Between 2003 and 2015, Arts Council England awarded £13,229,179 for poetry projects under the Grants for the Arts scheme.

My pamphlet RETURNS is published by If a Leaf Falls Press, in a run of 30. Apparently now sold out, copies are available from me if you want one: charleswhalley at gmail dot com.

Review of SJ Fowler’s ‘{Enthusiasm}’

My review of SJ Fowler’s collection {Enthusiasm} is published on Sabotage. This has taken me months to finish, so I’m grateful (as ever) to the patience of my editors. It’s an interesting book coming in what seems to be an exciting time for Test Centre, who are publishing consistently good stuff. I’m glad it exists.

In the review, as well as discussing the ‘mainstream’ as a necessary fiction, I describe what I think a real contemporary successor to the historical avant-garde would be: weird and uncool; written by/representing the marginalised; probably unconcerned with the rarefied theorising that weirdos like myself enjoy; and, most importantly, coming from within a broader context of political activism within the literary community in a way that addresses poetry’s position in society. I also look at the troubles with contemporary poetry that positions itself as ‘avant-garde’, and how that positioning, almost in itself, demonstrates the problem of its institutionalisation. In short, I argue that a contemporary avant-garde (or, rather, poetry furthering the avant-garde’s historical aims) might be possible, but that {Enthusiasm} isn’t it.

It’s perhaps a little unfair of me to use a review as a starting point for a discussion that ultimately condemns the book in question, when, for the review itself, the book deserves to be praised. However, Fowler’s book, and his positioning of his work, are a provocation towards some useful thinking. Hopefully it’s not just me who’s interested.

Contributor fees for poetry book reviews — survey

I tweeted recently about which situations poetry critics could reasonably asked to be paid for their writing, and how much. As part of this discussion, it seemed clear that an easy way by which we could help would be to establish a minimum rate that critics/reviewers could expect, and an idea of which publications it would be reasonable to expect payment from.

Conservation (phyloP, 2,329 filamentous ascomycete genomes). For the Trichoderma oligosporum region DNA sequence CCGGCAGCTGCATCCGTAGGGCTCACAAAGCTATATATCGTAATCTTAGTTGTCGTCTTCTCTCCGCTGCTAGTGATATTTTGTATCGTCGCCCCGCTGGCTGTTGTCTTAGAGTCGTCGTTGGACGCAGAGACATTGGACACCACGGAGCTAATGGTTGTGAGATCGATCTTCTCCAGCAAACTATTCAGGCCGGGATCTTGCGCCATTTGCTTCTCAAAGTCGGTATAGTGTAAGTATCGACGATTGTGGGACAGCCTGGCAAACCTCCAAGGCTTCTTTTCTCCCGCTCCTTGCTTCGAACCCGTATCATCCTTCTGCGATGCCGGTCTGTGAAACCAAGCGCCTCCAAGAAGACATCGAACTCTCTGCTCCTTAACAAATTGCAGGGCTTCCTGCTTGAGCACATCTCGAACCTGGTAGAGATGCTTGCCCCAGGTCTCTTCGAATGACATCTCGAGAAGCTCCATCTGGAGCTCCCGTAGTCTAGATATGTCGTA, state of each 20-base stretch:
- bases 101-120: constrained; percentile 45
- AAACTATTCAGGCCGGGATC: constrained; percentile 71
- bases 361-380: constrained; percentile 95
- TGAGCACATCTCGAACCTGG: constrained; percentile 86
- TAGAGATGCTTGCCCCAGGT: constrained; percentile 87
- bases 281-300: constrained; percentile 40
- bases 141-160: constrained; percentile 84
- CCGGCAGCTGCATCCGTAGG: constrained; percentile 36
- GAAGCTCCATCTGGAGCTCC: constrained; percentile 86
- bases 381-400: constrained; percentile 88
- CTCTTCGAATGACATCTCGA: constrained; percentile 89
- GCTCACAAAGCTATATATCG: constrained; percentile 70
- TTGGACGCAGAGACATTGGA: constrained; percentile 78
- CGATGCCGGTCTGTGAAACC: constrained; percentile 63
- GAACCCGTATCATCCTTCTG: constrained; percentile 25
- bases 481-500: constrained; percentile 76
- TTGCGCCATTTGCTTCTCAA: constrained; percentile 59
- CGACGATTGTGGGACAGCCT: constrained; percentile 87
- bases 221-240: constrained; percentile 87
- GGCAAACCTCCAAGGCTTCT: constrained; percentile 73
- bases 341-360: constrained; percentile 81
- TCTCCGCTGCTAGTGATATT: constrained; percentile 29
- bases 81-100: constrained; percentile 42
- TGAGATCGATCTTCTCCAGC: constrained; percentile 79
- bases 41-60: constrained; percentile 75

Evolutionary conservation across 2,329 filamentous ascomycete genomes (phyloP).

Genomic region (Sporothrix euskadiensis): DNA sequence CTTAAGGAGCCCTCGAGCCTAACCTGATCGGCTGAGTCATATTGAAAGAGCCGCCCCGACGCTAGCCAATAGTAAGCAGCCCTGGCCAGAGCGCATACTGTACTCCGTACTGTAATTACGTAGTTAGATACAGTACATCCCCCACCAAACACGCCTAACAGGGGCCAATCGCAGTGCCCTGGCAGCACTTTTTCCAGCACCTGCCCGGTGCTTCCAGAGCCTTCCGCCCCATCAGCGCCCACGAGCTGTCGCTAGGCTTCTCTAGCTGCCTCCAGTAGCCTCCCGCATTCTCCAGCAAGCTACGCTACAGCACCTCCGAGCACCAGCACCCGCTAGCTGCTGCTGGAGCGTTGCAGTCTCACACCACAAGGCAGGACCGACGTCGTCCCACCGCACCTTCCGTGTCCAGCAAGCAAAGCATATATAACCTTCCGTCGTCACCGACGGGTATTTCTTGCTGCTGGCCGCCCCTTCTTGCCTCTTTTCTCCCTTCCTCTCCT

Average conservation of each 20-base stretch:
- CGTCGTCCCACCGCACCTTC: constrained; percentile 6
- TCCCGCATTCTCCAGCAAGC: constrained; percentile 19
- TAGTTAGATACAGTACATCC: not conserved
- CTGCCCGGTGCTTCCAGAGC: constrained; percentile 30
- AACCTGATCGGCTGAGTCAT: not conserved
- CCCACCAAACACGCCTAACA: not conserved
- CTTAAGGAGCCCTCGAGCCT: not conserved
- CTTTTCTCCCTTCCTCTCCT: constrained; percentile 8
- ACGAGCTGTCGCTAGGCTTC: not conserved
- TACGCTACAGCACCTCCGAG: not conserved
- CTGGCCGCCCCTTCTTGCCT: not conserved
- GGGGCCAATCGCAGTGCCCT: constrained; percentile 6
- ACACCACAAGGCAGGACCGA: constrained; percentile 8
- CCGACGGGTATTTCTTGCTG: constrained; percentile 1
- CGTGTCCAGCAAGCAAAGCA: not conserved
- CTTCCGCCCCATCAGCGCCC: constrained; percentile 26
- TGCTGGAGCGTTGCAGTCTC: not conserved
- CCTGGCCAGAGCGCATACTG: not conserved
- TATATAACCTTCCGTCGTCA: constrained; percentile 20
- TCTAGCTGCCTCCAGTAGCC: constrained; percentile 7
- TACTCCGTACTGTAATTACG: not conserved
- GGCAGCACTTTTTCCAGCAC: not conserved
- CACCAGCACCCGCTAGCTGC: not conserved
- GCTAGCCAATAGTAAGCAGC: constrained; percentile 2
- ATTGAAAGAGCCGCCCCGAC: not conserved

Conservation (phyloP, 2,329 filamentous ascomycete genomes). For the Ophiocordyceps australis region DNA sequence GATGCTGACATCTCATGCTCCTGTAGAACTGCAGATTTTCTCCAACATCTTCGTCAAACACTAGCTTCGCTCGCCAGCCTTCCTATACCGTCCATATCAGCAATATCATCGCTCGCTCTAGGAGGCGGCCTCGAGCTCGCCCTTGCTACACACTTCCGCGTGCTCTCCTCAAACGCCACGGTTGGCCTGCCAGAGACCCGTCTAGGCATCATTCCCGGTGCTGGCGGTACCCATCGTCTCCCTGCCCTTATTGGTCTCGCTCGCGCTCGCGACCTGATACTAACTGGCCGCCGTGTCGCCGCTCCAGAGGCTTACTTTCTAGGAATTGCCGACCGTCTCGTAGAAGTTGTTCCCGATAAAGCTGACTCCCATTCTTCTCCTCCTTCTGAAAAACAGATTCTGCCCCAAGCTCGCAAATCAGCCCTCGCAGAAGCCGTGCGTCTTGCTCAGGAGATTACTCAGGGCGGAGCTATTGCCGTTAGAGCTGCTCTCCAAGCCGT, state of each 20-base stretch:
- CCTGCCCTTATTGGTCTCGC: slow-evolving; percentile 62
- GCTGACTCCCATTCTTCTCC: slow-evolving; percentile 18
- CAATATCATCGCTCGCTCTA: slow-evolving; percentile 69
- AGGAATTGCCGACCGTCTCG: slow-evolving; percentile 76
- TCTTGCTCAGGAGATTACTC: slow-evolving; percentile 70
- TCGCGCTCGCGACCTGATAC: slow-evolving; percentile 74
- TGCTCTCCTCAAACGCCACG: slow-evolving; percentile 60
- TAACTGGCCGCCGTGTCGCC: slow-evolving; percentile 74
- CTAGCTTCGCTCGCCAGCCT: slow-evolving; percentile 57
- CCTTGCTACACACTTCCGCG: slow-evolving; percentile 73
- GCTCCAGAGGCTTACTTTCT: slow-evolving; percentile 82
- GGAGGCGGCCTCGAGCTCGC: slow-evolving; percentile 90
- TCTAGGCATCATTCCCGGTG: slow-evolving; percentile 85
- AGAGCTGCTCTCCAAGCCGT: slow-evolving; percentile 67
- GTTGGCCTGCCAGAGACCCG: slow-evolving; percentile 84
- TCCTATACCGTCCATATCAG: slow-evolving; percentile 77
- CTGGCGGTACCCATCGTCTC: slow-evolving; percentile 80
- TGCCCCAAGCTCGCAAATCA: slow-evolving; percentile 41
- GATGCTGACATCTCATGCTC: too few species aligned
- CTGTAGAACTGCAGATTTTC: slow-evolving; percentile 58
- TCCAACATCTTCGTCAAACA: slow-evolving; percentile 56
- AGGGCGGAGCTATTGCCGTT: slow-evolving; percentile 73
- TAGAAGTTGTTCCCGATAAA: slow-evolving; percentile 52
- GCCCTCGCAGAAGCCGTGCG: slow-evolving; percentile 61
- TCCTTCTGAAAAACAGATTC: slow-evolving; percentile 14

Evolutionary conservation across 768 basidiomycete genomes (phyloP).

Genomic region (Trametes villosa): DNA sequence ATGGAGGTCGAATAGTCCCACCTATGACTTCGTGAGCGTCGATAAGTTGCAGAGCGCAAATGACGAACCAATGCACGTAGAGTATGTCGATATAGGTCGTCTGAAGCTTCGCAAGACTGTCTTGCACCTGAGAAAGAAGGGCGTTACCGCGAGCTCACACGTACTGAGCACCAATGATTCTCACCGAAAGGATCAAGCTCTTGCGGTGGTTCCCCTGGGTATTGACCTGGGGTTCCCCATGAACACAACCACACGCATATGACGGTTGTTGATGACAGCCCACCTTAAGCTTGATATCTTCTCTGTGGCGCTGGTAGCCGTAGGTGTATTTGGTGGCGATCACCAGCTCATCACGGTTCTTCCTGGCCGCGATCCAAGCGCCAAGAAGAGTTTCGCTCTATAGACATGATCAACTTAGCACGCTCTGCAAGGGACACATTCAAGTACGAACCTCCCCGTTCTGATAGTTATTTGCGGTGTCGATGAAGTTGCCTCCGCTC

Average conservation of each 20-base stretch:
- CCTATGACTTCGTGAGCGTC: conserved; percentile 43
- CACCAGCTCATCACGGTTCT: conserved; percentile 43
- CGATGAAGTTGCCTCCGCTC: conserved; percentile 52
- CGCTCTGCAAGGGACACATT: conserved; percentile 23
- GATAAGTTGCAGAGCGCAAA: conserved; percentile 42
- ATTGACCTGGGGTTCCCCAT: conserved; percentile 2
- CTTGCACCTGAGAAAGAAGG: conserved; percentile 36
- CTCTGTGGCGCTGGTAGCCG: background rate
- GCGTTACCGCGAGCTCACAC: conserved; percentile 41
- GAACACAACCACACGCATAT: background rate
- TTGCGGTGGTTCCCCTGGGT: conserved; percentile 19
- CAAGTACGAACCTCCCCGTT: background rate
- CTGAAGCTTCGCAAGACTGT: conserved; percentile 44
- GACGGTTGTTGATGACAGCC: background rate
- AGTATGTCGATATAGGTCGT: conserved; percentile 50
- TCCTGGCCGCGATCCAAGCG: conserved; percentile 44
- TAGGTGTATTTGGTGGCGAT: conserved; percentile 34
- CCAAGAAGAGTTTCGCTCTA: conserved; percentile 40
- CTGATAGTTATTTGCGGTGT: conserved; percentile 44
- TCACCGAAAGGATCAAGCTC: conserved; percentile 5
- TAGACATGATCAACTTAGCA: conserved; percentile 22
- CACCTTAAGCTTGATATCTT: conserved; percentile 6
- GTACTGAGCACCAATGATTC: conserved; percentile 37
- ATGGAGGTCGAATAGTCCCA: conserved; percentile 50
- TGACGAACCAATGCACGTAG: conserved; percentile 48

In first conversations, a few people mentioned that all publications with some funding and/or national circulation should be able to pay, and at ~£100 per 1,000 words at minimum. However, this felt like it was arrived at somewhat arbitrarily.

Therefore, I’m collecting submissions on how much (if anything) writers have been paid for book reviews/criticism/essays by poetry magazines or websites in the past. This will only ever be published anonymously (if at all).

Please follow this link to submit a form on how much you’ve been paid for your writing. Please fill in the form and send once for each fee you’d like to record. If you don’t like forms or this form in particular, or if you’ve any other comments, or if you just want to send me an email, you can do that instead:

‘Happiness’ by Jack Underwood

By order of appearance:

onion (halved); nut-like; melon; apple; nuts; apple; coconut halves; gumball; cauliflower; seeds; eggs; plum; egg; tomato; seeds; egg-knife; yolk; egg; slices of lime; seed; onion; lemony; seeds; the rind of something citrus; yolk; grapes; hollowed pumpkin; chestnut; beet; garlic; eggs.

(Also: asparagus; gherkins; crab; cake; fish; banana; banana; banana; banana; steak; fudge; chip; biscuit; leg of lamb; frozen lamb.)

“I can say these things, I say”

Last week, Craig Raine was “trending alongside Andy Coulson and Rafael Benitez”, after his poem in the London Review of Books was ridiculed on Twitter. The poet Andrea Brady, for instance, tweeted: “Not content merely to underrepresent women authors, @LRB wants to repulse those who read it”. I tweeted the photo that I took on my morning train, and was being asked for comment by a journalist after lunch.

Continue reading